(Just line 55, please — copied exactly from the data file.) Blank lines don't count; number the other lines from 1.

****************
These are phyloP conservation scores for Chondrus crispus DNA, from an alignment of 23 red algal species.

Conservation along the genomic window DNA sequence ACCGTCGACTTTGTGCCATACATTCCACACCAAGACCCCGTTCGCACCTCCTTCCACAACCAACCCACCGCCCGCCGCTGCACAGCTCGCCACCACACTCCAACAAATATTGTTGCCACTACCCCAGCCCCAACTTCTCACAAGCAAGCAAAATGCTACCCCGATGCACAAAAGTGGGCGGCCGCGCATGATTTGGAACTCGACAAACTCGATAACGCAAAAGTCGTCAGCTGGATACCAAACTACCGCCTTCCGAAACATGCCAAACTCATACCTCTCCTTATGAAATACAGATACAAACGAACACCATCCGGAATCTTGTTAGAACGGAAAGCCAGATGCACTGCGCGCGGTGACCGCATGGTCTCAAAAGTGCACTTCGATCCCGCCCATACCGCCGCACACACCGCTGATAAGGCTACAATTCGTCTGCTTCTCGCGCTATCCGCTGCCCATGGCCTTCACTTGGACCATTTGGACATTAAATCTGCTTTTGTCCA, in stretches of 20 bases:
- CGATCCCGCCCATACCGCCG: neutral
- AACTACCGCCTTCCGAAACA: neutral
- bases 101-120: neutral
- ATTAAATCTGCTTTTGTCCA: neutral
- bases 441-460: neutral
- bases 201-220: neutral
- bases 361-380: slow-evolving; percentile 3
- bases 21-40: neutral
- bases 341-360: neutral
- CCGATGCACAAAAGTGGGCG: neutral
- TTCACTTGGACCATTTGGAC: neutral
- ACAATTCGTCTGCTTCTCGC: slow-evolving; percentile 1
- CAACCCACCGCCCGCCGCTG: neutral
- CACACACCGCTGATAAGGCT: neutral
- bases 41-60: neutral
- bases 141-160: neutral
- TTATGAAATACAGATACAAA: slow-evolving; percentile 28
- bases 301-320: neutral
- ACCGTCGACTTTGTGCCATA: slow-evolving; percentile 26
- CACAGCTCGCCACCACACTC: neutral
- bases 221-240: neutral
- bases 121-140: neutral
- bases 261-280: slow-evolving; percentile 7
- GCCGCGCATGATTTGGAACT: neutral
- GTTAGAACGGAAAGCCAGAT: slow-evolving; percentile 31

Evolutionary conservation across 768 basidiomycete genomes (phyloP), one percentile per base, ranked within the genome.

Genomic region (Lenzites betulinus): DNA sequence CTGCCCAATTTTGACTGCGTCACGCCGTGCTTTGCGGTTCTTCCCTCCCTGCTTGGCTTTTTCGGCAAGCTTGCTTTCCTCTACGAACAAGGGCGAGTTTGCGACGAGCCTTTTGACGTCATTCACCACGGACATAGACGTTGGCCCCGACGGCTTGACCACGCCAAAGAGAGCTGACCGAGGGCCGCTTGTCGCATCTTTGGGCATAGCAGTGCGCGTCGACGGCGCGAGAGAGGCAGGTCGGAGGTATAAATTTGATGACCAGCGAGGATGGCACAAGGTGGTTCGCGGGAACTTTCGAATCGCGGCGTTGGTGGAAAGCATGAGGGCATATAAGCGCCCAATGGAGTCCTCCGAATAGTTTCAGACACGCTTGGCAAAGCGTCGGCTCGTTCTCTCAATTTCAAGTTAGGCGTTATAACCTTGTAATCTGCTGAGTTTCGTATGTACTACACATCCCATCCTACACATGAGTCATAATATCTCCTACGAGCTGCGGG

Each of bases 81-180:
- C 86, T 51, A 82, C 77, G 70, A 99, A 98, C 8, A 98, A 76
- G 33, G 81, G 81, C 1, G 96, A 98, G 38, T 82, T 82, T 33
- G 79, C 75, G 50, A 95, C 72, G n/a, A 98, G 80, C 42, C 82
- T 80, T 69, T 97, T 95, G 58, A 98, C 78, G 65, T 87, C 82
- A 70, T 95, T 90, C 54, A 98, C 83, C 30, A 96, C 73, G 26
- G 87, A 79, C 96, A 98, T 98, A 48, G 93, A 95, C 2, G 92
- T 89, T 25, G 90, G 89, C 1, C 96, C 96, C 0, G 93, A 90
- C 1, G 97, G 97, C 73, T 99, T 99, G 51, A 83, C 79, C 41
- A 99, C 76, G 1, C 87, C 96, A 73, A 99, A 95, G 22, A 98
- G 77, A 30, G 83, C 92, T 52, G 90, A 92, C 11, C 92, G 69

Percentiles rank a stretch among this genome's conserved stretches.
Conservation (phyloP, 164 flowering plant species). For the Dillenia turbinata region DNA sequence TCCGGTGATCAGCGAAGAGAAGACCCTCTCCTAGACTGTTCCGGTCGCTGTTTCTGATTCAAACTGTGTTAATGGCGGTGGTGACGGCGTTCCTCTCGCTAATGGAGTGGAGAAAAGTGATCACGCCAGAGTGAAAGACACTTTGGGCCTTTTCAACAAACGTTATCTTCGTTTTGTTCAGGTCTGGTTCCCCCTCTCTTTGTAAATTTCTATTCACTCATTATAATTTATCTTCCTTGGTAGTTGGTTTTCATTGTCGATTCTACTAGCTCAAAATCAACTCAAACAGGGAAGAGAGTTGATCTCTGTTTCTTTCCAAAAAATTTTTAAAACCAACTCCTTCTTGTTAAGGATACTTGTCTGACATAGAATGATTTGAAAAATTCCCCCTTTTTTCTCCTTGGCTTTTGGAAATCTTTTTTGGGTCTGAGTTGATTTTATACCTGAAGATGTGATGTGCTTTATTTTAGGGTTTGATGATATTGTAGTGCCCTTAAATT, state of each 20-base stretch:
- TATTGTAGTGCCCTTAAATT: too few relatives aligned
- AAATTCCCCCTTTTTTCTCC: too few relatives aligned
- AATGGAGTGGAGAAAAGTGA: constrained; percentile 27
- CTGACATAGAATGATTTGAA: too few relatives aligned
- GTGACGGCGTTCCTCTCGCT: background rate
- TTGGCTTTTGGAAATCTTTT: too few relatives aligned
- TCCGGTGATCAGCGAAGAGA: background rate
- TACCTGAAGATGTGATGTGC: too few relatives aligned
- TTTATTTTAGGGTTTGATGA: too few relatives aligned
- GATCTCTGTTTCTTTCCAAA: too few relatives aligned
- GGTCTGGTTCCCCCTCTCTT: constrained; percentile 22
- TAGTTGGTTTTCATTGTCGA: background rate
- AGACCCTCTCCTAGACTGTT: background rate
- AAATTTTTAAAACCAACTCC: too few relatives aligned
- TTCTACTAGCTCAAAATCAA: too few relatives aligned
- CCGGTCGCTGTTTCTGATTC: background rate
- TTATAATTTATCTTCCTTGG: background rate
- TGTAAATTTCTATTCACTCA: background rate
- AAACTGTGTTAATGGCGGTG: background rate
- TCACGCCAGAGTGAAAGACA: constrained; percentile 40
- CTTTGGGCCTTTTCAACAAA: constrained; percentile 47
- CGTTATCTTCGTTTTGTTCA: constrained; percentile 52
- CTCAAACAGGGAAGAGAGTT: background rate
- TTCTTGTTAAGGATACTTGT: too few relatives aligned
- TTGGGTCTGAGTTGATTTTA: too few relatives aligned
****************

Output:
- AGACCCTCTCCTAGACTGTT: background rate